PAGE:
Let me introduce you to Rebecca's new bonnet, which she made herself:
"What, a handkerchief?" you say. What may seem to you and me a plain handkerchief on my daughter's head is actually part of an elaborate plan, executed with love and care.
For the last several months, Rebecca has been immersed in The Little House on the Prairie. We've read and re-read Laura Ingalls Wilder's books, and we've watched and re-watched episodes from the TV series on YouTube (I write "we" because, in truth, I'm also hooked!). As a consequence of this Little House immersion, she often talks in a slightly archaic and formal way, and her pretend play is all about pioneer family life in the Laura Ingalls Wilder mode. Pretend play for which she needed a bonnet, clearly.
I promised that I would sew one for her, but I never quite got around to doing it, so she made one herself in several simple steps: 1) wash and wring out a handkerchief, 2) iron it flat, 3) make a pony tail, 4) secure two corners of the handkerchief under the elastic, and lastly, 5) pull the two opposite corners over the head. Now you have a prairie bonnet, Rebecca style (if not Laura Ingalls Wilder's).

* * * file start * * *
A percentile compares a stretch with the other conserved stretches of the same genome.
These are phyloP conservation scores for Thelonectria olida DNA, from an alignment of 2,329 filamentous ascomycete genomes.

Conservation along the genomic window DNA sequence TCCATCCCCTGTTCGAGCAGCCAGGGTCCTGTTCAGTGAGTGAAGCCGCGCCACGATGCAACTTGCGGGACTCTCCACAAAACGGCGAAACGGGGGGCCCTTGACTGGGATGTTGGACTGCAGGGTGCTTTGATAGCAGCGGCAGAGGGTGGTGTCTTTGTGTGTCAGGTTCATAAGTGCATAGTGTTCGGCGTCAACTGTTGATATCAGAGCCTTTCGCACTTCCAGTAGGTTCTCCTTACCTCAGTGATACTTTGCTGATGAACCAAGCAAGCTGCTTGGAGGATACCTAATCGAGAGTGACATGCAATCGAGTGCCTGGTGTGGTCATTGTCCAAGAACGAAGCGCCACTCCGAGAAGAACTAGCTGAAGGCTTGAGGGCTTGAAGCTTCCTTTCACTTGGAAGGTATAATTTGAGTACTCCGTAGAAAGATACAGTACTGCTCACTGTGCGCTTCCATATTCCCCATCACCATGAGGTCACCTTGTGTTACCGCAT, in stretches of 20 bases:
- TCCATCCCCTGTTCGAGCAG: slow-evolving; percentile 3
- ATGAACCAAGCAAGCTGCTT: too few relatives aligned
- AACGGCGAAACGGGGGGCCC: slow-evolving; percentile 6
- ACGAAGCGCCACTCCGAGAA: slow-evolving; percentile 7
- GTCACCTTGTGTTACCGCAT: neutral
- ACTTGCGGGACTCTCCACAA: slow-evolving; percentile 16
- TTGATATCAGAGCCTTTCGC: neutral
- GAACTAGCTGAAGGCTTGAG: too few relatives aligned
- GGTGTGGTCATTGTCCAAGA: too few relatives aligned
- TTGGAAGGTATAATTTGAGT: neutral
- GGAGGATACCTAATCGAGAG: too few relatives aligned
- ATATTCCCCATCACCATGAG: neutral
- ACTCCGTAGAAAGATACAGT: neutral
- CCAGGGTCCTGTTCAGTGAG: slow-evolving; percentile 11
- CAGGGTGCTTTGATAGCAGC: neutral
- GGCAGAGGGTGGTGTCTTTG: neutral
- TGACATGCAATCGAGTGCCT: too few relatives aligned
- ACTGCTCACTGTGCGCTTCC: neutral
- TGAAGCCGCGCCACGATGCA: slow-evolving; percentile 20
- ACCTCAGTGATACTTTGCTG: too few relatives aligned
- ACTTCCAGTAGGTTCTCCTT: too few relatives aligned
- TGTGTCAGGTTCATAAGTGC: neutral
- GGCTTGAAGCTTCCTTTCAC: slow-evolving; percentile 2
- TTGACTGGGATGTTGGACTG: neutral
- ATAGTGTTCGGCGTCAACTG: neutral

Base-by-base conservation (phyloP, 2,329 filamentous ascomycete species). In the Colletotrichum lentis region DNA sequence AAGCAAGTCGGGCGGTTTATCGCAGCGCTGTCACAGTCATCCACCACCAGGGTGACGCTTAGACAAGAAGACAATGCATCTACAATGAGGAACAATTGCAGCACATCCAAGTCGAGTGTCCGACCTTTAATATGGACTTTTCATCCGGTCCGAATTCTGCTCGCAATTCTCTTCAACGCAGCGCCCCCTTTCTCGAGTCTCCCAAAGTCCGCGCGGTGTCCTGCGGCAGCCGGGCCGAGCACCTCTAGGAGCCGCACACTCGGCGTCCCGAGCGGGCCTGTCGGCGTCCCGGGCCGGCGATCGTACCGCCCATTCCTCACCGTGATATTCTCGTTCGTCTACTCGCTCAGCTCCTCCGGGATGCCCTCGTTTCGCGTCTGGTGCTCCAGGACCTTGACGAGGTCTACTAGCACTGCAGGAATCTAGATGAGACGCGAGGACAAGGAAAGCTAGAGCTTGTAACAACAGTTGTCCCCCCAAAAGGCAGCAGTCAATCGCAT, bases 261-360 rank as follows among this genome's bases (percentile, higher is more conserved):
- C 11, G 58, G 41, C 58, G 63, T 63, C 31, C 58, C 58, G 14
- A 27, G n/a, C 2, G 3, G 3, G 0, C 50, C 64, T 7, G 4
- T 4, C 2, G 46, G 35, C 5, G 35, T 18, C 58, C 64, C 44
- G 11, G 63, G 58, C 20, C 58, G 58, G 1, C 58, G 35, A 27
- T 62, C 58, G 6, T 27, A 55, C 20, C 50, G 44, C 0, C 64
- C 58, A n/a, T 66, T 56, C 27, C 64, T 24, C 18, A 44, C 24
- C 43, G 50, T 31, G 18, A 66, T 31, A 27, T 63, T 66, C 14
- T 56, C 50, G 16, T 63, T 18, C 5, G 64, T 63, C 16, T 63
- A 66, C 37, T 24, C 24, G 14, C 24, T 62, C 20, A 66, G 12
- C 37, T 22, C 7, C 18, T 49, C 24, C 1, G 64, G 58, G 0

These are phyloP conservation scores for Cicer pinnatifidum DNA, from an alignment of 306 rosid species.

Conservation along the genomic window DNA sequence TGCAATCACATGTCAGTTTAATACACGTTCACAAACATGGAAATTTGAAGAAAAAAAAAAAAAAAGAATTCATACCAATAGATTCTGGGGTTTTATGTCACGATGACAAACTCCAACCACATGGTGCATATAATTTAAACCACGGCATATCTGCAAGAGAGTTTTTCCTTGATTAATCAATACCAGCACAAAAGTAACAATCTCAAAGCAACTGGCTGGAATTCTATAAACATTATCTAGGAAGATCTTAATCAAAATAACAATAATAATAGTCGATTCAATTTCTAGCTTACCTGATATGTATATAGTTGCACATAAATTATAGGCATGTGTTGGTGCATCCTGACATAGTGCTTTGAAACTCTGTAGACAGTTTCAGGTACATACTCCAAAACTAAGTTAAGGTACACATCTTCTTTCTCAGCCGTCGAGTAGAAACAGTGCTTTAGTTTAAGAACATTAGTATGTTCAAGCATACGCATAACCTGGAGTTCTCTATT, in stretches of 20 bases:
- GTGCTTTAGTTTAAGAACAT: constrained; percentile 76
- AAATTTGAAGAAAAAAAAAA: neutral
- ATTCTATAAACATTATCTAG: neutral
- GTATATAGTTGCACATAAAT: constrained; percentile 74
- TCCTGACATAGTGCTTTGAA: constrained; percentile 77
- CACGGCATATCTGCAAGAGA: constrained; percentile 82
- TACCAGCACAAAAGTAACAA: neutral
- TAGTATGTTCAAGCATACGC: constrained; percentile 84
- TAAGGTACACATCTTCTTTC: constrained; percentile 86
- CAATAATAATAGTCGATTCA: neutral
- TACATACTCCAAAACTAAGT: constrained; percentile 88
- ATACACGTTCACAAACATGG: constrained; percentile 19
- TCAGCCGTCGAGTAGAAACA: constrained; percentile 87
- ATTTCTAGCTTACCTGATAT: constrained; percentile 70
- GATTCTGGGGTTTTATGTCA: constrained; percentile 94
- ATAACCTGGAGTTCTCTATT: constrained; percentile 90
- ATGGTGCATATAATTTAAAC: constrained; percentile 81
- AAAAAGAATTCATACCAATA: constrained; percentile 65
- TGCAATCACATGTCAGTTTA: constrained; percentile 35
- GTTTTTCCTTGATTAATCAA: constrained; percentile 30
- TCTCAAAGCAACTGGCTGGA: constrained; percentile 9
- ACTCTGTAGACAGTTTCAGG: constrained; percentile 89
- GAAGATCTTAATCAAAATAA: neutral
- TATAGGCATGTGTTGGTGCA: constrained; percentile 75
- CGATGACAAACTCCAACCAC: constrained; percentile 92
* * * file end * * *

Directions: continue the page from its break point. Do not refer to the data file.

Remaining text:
Watching her do this has taught me several important lessons about play and creativity.
LESSON 1: Playing with no toys is the best game, and toys that kids create out of nothing with the help of their own imagination are the best toys.
She's been methodically going through her bonnet pattern steps each day, and while doing it, she discovered the joy of ironing (Step 2). Oh, what fun ironing is! "Can I do some ironing?", she asks joyously all the time. I'm a little bewildered, because a love of ironing is very new to my family, but I oblige, and - by golly - my six-year-old can go through our ironing pile!
LESSON 2: Any task or chore done with joy and a smile becomes instantly more attractive. (I'll think about this lesson when I next have to iron a pile of Tom's dress shirts, I promise.)
So, now we have a girl in a handmade bonnet who loves to iron. The bonnet is an essential accessory, even (or especially, depending on your point of view) when we go out, to the dismay of the prairie girl's brothers. "She wants to wear a hankie on her head even to the tennis club, tell her not to!" they plead. The tennis club, as you all know from reading these pages, is the center of the universe, or at least it is for my teen boys, and having a sister going around with a hankie on her head apparently isn't very cool. This was a very good opportunity to discuss again how important it is not conform to peer pressure when it comes to personal taste.
LESSON 3: Be aware of people's and peer's opinions and judgment, but not ruled by them (like, a little girl's unique, clean, neatly-ironed hankie-on-the-head style is to be valued more than the pervasive pants-down-and-underwear-showing style all teen boys sport - but I didn't say this).